In the 1960s, British sports car maker AC struggled to find a powertrain to cram under the hood of its Ace sports car. While the Ace used an old school Bristol I6 engine the longest, production of that powertrain ceased in 1961. AC decided to seek help in North America. This led them to Carroll Shelby, who revived the Ace with a Ford V8. The resulting car, the Shelby Cobra, is one of the most famous sports cars of all time.
A few decades later, cleverness decided to modernize the philosophy of the Cobra. They put together a sports car with everything they could find, trying to create a vehicle with an identical concept. Fittingly, they called it the Viper.
- V10 power
- Iconic nameplate
- Manual only
- Engine/Engine: 8.4-litre V10
- Horsepower: 640 hp
- Couple: 560 lb-ft
- Drive: RWD
- Transfer: 6-speed manual transmission
- Great driving experience
- Manual gearbox
- Earth-shattering engine
- Catastrophic fuel consumption
- Dangerous if you press it
- Expensive to maintain
Overview of the viper
The fifth generation of the Dodge Viper is the last generation as production ended in 2017. We do think that the Viper should make a comeback. It is also the most refined, ‘luxurious’ and modern version of one of America’s finest sports cars. When it first debuted, Dodge sold it under the short-lived SRT sub-brand. After that was fixed, they just called it the Dodge Viper again.
The fifth-generation Viper keeps everything familiar in terms of styling, but is generally more modern and streamlined. LED lighting all around, an aerodynamic profile and much more modern lines. The front has a more sculpted grille, better cooling components on the hood, while the side had a huge vent for cooling the equally massive engine. The signature Viper touches, such as the mile-long hood and side exhaust, are still present on this generation.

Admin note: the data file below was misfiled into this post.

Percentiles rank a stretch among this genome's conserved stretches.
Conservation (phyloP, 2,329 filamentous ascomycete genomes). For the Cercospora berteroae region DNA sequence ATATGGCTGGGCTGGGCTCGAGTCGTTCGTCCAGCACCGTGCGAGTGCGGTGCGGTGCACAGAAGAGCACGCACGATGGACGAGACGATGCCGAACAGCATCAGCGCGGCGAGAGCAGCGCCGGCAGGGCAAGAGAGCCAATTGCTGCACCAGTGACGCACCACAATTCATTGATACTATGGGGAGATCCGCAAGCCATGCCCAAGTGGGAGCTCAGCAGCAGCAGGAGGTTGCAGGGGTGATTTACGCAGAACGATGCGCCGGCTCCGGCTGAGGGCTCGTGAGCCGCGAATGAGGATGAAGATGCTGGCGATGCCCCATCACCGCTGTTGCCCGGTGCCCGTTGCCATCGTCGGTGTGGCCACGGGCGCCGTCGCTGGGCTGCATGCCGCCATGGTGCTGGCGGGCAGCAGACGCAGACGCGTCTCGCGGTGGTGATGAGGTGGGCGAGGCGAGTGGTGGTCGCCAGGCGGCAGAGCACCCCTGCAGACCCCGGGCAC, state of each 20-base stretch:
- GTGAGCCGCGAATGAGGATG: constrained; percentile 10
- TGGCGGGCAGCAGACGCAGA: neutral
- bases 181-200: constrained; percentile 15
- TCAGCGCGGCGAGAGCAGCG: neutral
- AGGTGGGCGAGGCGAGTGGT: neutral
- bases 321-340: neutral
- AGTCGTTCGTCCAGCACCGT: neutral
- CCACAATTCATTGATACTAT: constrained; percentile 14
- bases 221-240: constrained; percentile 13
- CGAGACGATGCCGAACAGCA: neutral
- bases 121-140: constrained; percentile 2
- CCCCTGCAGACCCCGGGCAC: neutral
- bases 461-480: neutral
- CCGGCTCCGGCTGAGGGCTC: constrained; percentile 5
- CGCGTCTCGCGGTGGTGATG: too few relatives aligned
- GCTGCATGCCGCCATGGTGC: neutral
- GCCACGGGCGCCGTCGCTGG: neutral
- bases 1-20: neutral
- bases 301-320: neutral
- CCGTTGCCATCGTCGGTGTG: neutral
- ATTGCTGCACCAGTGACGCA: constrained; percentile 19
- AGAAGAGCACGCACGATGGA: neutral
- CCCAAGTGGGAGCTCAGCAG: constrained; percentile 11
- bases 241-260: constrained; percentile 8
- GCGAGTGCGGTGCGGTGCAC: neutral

Dodge Viper powertrain and powertrain
If there’s one thing people know the Viper for, it’s the powertrain under the hood. The first Viper had an 8.0-litre V10, which eventually became an 8.3-litre, and finally in the fifth generation it is an 8.4-litre. It’s the same base engine as in the early ’90s original, but there are some notable changes to this one. Thanks to that capacity bump and several uprated components, it delivers 640 horsepower and 560 lb-ft of torque. It propels the Viper from 0-60 in about 3.5 seconds and a top speed of 206 mph.
Part of the Viper’s DNA is an analog driving experience. There’s no AWD and no dual-clutch automatic transmission; the only way to have a Viper is with RWD and a true three-pedal six-speed manual transmission. While the Viper has the basics in terms of assistance systems, it’s still pretty scary to drive. However, if you know how to handle it, the Viper is a truly joyful experience behind the wheel.
Dodge Viper Comfort and quality
On the inside, the fifth-generation Viper is a far cry from some of its predecessors. While not a Rolls-Royce, it has some modern conveniences that the early 90s original could only dream of. Air conditioning, cruise control, a decent infotainment system, keyless entry and start, and even a partial digital meter cluster. This gauge cluster is quite famous in the automotive world, especially for the angry snake image that gradually glows red as you get closer to the red line.
In terms of reliability, the Viper is quite expensive to maintain, especially when it comes to the tires. The 295-section rear tires are huge and a little hard to replace. The cab can also get quite warm and the clutch is quite heavy. The V10 in the Viper can take a beating as some dedicated enthusiasts have taken it up to 2,000 or even 3,000 horsepower, all on the stock block. Fuel economy is, perhaps unsurprisingly, appalling, but that’s all part of the Viper ownership experience. It seats two passengers and features a modest 14.7 cubic feet of trunk space.
Dodge Viper Prices
The fifth-generation Dodge Viper holds its value very well as of 2022. Most have very low mileage and it’s hard to find one for under $130,000. There are even a few previously unsold copies with delivery miles, but they go for around $250,000. Don’t ask about the ACR.
That’s a pretty high figure, but the Viper has certainly earned its collectible status. With the odds of Dodge bringing it back and getting smaller and smaller, the Viper represents the pinnacle of the American sports car. An unashamedly huge engine, a manual transmission and the most experience based on the skill of the driver.